Posted February 4th, 2003 @ 02:40pm by Erik J. Barzeski
iMovie 3 is pretty awesome. I posted the other day about how it allowed me to capture video from my TiVo flawlessly, not dropping a frame while I checked email, launched applications, and otherwise went about my normal work day. I'm absolutely happy that iMovie 3 is "in a window" instead of "gosh darn it give me that whole screen of yours!" The new effects are awesome, the integration with iTunes and iPhoto are great, and the chapters are a smart addition. That having been saidÃ¢â‚¬Â¦
iMovie 3 breaks even more damn Human Interface Guidelines than I care to enumerate. I'll pick on just one, primarily: the extraordinarily bad "Ken Burns Effect" pane, also known as the "Photos" section. The problems with this one section alone are many. Let's take a look at them.
You Can't Escape the Ken Burns Effect
There is no way to simply disable the Ken Burns effect. Apple must think it's so cool that they want to ram it down your throats. Until you work around it by setting the zoom level to 1.0 on both the "start" and "end," even your title pages (if you've constructed one in Photoshop or something) will zoom by default.
Panning Whether You Want It Or not
While you can get rid of zooming by setting the zoom levels to 1.0, you can not get rid of the damn panning. Once you've applied a pan, it will be applied to all subsequent images. How do you get rid of it? The only way I've found is to grab the image and attempt to position the image so that the start and end positions "overlap" each other - quite a feat in a small "preview" view. And of course, the next time you apply this touted "Ken Burns Effect," you've destroyed all the overlapping work you've done.
Other Horrid "Ughs"
iMovie 2's timeline/clip viewer used what looked and functioned like a tab view. This worked, because effectively users were switching between two distinct separate views. Now, this has been replaced by what could be described as a "toggle" switch: click the left and you see clip view, click the right and you see the timeline view. The effect: the area beneath it changes.
Unfortunately, not more than an inch away we find another toggle - this time with a more realistic "switch" that moves between editing mode and importing mode. These two switches are not terribly unique: they both change a few (and thus some of the functionality). Neither are really "connected" to the view they affect - they're as close to the view the other affects as each other. Lame.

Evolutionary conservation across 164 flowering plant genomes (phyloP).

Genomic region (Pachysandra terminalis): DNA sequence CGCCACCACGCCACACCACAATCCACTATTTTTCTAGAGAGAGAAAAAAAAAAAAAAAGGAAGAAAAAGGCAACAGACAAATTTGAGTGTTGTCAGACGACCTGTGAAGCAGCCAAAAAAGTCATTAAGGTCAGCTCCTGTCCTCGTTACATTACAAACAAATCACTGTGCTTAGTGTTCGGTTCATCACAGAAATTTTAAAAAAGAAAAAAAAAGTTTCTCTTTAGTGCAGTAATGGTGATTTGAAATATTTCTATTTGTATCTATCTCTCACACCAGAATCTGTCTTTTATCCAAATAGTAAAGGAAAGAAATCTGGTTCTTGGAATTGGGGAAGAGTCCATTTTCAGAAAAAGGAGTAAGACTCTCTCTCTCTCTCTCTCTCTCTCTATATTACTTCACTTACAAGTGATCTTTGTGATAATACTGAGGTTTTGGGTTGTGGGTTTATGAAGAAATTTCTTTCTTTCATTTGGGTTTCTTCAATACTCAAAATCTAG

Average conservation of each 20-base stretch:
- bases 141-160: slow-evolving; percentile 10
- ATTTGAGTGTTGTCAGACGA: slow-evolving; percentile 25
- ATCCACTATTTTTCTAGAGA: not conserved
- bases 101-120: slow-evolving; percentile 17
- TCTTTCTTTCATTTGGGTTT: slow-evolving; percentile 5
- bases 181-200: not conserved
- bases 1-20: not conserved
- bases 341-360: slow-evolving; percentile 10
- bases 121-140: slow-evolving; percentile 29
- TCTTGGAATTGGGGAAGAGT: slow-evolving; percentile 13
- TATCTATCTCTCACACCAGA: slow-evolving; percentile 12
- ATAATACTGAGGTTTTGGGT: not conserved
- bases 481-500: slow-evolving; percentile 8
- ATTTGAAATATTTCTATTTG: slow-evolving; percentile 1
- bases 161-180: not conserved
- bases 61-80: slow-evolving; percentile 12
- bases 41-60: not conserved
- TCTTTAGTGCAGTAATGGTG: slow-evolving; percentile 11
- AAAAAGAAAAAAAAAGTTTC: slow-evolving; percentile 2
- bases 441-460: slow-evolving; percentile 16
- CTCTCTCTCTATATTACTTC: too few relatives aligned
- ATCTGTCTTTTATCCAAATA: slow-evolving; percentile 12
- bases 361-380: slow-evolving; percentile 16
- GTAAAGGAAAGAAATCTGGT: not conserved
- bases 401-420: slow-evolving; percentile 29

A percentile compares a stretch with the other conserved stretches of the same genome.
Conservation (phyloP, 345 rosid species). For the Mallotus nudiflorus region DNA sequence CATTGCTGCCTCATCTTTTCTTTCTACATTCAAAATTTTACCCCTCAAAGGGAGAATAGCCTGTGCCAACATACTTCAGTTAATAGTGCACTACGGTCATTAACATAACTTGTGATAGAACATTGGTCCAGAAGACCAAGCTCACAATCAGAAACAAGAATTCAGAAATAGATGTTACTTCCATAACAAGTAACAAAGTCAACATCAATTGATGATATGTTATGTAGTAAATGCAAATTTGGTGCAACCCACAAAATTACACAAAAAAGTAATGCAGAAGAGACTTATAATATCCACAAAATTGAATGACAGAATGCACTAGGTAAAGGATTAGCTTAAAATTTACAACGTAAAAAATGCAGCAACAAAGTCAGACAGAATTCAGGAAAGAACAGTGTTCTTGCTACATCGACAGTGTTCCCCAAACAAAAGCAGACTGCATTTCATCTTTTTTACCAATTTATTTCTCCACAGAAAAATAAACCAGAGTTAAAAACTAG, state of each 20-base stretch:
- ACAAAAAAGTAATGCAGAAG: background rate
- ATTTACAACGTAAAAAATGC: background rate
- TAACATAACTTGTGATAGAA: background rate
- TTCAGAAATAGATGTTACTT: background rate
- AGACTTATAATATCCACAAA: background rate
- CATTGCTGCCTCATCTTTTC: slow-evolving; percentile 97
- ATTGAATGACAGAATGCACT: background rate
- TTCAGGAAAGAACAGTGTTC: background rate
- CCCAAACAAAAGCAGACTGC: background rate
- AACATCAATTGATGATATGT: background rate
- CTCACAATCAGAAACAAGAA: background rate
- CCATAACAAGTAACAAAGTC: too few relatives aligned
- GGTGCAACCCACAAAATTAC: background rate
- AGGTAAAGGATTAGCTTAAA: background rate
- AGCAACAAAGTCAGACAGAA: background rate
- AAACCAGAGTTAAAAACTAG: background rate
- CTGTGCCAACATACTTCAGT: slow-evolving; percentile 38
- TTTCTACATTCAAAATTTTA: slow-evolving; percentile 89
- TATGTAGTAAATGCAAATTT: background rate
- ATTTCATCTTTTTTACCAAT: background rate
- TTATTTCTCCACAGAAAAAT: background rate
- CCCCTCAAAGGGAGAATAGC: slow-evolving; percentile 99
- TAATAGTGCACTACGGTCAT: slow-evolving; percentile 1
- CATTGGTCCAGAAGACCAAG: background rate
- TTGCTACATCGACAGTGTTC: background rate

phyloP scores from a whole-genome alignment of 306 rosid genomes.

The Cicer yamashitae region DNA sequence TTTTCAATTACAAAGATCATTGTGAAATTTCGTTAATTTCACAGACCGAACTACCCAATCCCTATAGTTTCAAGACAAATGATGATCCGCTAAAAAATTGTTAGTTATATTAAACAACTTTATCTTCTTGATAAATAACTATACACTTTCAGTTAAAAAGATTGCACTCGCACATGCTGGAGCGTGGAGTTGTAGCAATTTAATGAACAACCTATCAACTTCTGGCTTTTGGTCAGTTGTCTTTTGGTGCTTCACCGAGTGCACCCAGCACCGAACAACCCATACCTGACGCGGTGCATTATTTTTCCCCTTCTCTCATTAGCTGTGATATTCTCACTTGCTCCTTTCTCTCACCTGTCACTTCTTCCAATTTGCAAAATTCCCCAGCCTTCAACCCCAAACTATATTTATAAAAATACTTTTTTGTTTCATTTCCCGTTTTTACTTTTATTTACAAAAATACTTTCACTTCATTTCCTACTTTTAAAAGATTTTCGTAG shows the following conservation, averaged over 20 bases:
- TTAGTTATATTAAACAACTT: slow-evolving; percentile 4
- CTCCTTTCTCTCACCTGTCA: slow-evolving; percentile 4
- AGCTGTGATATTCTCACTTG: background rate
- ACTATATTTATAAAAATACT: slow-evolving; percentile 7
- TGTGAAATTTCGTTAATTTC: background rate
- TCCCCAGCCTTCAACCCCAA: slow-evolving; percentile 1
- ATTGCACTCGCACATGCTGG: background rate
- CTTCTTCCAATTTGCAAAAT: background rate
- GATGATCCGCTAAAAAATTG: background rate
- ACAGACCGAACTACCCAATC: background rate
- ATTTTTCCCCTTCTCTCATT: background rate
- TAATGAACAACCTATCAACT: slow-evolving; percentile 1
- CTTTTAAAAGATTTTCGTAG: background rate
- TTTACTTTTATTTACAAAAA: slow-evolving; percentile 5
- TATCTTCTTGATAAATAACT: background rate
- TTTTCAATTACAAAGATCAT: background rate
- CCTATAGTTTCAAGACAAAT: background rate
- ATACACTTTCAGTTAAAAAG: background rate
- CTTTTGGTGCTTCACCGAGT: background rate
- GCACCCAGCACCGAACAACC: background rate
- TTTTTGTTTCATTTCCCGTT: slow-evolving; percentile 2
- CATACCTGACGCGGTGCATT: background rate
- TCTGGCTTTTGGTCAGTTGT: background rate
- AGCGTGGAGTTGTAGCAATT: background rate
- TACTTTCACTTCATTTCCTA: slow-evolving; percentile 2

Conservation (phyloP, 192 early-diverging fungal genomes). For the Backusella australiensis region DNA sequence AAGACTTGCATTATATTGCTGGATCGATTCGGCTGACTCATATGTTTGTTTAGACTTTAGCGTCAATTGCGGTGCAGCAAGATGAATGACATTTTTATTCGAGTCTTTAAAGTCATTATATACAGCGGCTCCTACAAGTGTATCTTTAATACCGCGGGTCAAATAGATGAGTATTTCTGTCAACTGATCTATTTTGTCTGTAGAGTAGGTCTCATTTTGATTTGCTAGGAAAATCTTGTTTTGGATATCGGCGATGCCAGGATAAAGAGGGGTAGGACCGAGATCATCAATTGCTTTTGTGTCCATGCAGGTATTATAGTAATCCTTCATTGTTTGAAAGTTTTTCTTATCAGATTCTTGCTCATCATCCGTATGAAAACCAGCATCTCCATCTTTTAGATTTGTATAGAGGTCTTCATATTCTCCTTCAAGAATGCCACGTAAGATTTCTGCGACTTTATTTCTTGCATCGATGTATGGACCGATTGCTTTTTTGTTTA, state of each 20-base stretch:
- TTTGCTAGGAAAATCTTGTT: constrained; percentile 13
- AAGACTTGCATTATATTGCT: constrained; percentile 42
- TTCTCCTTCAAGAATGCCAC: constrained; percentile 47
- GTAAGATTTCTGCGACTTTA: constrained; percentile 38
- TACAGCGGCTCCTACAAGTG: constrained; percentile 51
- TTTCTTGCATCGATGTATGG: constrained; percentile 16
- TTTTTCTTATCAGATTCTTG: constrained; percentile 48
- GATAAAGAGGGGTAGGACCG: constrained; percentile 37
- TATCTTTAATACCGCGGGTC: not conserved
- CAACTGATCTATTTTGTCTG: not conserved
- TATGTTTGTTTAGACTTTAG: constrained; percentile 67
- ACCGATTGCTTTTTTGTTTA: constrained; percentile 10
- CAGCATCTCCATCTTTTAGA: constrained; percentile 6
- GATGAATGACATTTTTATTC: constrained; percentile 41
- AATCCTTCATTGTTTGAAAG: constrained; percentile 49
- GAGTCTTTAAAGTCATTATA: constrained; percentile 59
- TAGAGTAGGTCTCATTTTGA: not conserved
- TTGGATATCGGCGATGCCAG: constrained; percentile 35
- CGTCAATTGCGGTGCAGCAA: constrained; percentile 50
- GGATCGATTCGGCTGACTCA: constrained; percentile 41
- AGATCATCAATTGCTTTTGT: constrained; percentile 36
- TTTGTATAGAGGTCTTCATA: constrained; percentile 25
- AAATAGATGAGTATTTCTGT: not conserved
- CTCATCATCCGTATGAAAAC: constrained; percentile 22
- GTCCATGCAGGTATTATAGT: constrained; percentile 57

If we keep moving to the right we find the play button. Unfortunately, the Play button does not change into a Pause button when a movie is playing. Instead, the triangle (instead of the || pause symbol) remains. "Action" buttons should change to "Cancel" or "Stop" buttons, and Play buttons should change to Pause buttons. Witness QuickTime Player. At least it gets this right.
Really Ignorant UI
Let's ignore some other more minor flaws, however, and get back to the Photos section. Here is screenshot of the top section:
This is what you see when you're choosing an image from your iPhoto library. The critical error? Radio buttons are used to toggle between showing the characteristics of the start and end positions. You must click the "Start" radio button to set the zoom level and position of the start, and then you must click the "End" radio button to set the zoom level and position for the end. You know, since you can't escape the Ken Burns Effect.
Use radio buttons for a set of mutually exclusive, but related, choices. A set of radio buttons should contain at least two items and a maximum of about seven. (For more than seven items, consider using a pop-up menu.) A set of radio buttons is never dynamic (changing contents depending on the context). A radio button should never initiate an action.
Group boxes or tabs would have been a much better way to present the view. To that end, I've created a mockup. You can see the original above, and mine below. You can toggle between either by moving your mouse over the images.
While I do not claim my UI to be the "best" I do feel that it is much better than the one we're stuck with in iMovie 3 in the following ways>
In other words, the parts that change when you toggle between "start" and "end" are placed into a tab view indicating this far more clearly than a pair of radio buttons can ever hope to do.
Alternatively, Apple could have used a group box or two to segregate the start and end information. However, this would present problems in knowing which endpoint's position you were changing if you drug the image around (you can't escape the Ken Burns Effect!). I think the tab view - albeit a bit awkward floating around inside a window - solves this problem fairly well.
I'm sick of Apple "inventing" UI out of the air, especially when it's bad UI. I'm absolutely sick of it. We have HIGs, and how do they expect other developers like myself to use them when they don't. When they use radio buttons to and toggles and whatnot so haphazardly. It's sickening. John Geleynse and the HIG team need to walk around with a billy club and beat up the people who do this shit, because apparently that's the only way they're going to learn.
Please don't get me wrong: the iApps are a tremendous thing, unequaled in their ease of use, power, simplicity, and creativity. But a large part of what makes a Mac "a Mac" is the attention to detail. The subtle consistency of user experience. iMovie 3 needs a bit more attention than it was given, and Apple needs to stop inventing bad UI.
I plan to revise this entry as necessary. Feel free to email me at me at nslog dot com or to post comments here.